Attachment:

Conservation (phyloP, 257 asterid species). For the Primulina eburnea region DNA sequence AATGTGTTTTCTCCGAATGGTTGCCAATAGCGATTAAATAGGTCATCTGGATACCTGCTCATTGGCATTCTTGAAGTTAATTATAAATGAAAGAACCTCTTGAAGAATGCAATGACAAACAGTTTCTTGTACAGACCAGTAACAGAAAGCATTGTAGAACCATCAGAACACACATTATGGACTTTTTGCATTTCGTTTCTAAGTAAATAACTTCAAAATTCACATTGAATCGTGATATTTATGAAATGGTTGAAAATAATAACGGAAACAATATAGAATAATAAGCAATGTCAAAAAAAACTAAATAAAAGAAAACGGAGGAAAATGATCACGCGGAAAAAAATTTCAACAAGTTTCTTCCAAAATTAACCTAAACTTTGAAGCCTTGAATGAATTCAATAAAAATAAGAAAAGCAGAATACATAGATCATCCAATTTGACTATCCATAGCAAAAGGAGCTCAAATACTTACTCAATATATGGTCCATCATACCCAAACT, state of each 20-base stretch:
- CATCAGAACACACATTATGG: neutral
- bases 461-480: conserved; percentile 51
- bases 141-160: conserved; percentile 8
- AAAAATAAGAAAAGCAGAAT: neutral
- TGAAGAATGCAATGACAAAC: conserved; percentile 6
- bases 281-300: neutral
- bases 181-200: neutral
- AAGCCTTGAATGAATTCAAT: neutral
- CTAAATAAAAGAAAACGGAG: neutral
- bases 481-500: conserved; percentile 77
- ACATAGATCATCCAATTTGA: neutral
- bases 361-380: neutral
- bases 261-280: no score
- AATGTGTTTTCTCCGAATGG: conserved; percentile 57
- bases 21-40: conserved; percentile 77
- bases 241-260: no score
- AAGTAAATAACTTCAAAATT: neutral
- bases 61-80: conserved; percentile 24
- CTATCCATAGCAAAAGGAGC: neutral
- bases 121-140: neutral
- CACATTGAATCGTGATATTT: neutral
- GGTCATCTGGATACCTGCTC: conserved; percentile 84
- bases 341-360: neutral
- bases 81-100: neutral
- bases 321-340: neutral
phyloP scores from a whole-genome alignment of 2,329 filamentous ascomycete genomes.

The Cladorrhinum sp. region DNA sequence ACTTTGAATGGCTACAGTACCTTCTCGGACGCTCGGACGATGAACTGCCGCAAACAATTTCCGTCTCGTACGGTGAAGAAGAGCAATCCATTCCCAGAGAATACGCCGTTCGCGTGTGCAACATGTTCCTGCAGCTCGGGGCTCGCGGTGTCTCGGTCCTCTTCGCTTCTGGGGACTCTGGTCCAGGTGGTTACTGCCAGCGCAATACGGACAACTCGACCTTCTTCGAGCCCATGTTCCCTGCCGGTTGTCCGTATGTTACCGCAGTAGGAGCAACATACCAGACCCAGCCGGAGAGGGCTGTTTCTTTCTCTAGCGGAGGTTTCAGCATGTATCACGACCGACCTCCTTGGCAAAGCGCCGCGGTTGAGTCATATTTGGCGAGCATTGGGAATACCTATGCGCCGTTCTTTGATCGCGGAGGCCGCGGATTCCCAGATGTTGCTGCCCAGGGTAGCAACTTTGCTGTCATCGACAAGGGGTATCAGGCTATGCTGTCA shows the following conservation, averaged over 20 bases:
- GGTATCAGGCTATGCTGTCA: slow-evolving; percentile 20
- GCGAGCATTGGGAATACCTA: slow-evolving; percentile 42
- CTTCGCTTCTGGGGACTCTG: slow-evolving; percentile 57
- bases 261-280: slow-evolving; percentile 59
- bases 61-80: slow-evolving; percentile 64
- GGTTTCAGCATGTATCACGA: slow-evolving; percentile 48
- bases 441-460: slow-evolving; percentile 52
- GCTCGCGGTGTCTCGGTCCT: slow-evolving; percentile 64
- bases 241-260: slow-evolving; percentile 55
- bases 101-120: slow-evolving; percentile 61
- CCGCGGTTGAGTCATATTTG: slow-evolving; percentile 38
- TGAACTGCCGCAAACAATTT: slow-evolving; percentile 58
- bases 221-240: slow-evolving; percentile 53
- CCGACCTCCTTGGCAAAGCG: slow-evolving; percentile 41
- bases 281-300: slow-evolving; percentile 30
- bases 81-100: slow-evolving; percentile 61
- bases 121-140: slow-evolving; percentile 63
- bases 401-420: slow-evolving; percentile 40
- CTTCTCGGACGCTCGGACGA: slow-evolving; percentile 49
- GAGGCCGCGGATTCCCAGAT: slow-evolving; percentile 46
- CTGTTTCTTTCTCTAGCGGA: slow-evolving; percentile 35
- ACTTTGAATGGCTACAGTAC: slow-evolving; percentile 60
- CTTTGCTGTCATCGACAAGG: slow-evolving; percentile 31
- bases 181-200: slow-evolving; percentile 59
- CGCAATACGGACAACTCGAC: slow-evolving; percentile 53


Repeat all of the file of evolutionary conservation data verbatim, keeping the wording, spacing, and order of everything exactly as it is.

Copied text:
Conservation (phyloP, 257 asterid species). For the Primulina eburnea region DNA sequence AATGTGTTTTCTCCGAATGGTTGCCAATAGCGATTAAATAGGTCATCTGGATACCTGCTCATTGGCATTCTTGAAGTTAATTATAAATGAAAGAACCTCTTGAAGAATGCAATGACAAACAGTTTCTTGTACAGACCAGTAACAGAAAGCATTGTAGAACCATCAGAACACACATTATGGACTTTTTGCATTTCGTTTCTAAGTAAATAACTTCAAAATTCACATTGAATCGTGATATTTATGAAATGGTTGAAAATAATAACGGAAACAATATAGAATAATAAGCAATGTCAAAAAAAACTAAATAAAAGAAAACGGAGGAAAATGATCACGCGGAAAAAAATTTCAACAAGTTTCTTCCAAAATTAACCTAAACTTTGAAGCCTTGAATGAATTCAATAAAAATAAGAAAAGCAGAATACATAGATCATCCAATTTGACTATCCATAGCAAAAGGAGCTCAAATACTTACTCAATATATGGTCCATCATACCCAAACT, state of each 20-base stretch:
- CATCAGAACACACATTATGG: neutral
- bases 461-480: conserved; percentile 51
- bases 141-160: conserved; percentile 8
- AAAAATAAGAAAAGCAGAAT: neutral
- TGAAGAATGCAATGACAAAC: conserved; percentile 6
- bases 281-300: neutral
- bases 181-200: neutral
- AAGCCTTGAATGAATTCAAT: neutral
- CTAAATAAAAGAAAACGGAG: neutral
- bases 481-500: conserved; percentile 77
- ACATAGATCATCCAATTTGA: neutral
- bases 361-380: neutral
- bases 261-280: no score
- AATGTGTTTTCTCCGAATGG: conserved; percentile 57
- bases 21-40: conserved; percentile 77
- bases 241-260: no score
- AAGTAAATAACTTCAAAATT: neutral
- bases 61-80: conserved; percentile 24
- CTATCCATAGCAAAAGGAGC: neutral
- bases 121-140: neutral
- CACATTGAATCGTGATATTT: neutral
- GGTCATCTGGATACCTGCTC: conserved; percentile 84
- bases 341-360: neutral
- bases 81-100: neutral
- bases 321-340: neutral
phyloP scores from a whole-genome alignment of 2,329 filamentous ascomycete genomes.

The Cladorrhinum sp. region DNA sequence ACTTTGAATGGCTACAGTACCTTCTCGGACGCTCGGACGATGAACTGCCGCAAACAATTTCCGTCTCGTACGGTGAAGAAGAGCAATCCATTCCCAGAGAATACGCCGTTCGCGTGTGCAACATGTTCCTGCAGCTCGGGGCTCGCGGTGTCTCGGTCCTCTTCGCTTCTGGGGACTCTGGTCCAGGTGGTTACTGCCAGCGCAATACGGACAACTCGACCTTCTTCGAGCCCATGTTCCCTGCCGGTTGTCCGTATGTTACCGCAGTAGGAGCAACATACCAGACCCAGCCGGAGAGGGCTGTTTCTTTCTCTAGCGGAGGTTTCAGCATGTATCACGACCGACCTCCTTGGCAAAGCGCCGCGGTTGAGTCATATTTGGCGAGCATTGGGAATACCTATGCGCCGTTCTTTGATCGCGGAGGCCGCGGATTCCCAGATGTTGCTGCCCAGGGTAGCAACTTTGCTGTCATCGACAAGGGGTATCAGGCTATGCTGTCA shows the following conservation, averaged over 20 bases:
- GGTATCAGGCTATGCTGTCA: slow-evolving; percentile 20
- GCGAGCATTGGGAATACCTA: slow-evolving; percentile 42
- CTTCGCTTCTGGGGACTCTG: slow-evolving; percentile 57
- bases 261-280: slow-evolving; percentile 59
- bases 61-80: slow-evolving; percentile 64
- GGTTTCAGCATGTATCACGA: slow-evolving; percentile 48
- bases 441-460: slow-evolving; percentile 52
- GCTCGCGGTGTCTCGGTCCT: slow-evolving; percentile 64
- bases 241-260: slow-evolving; percentile 55
- bases 101-120: slow-evolving; percentile 61
- CCGCGGTTGAGTCATATTTG: slow-evolving; percentile 38
- TGAACTGCCGCAAACAATTT: slow-evolving; percentile 58
- bases 221-240: slow-evolving; percentile 53
- CCGACCTCCTTGGCAAAGCG: slow-evolving; percentile 41
- bases 281-300: slow-evolving; percentile 30
- bases 81-100: slow-evolving; percentile 61
- bases 121-140: slow-evolving; percentile 63
- bases 401-420: slow-evolving; percentile 40
- CTTCTCGGACGCTCGGACGA: slow-evolving; percentile 49
- GAGGCCGCGGATTCCCAGAT: slow-evolving; percentile 46
- CTGTTTCTTTCTCTAGCGGA: slow-evolving; percentile 35
- ACTTTGAATGGCTACAGTAC: slow-evolving; percentile 60
- CTTTGCTGTCATCGACAAGG: slow-evolving; percentile 31
- bases 181-200: slow-evolving; percentile 59
- CGCAATACGGACAACTCGAC: slow-evolving; percentile 53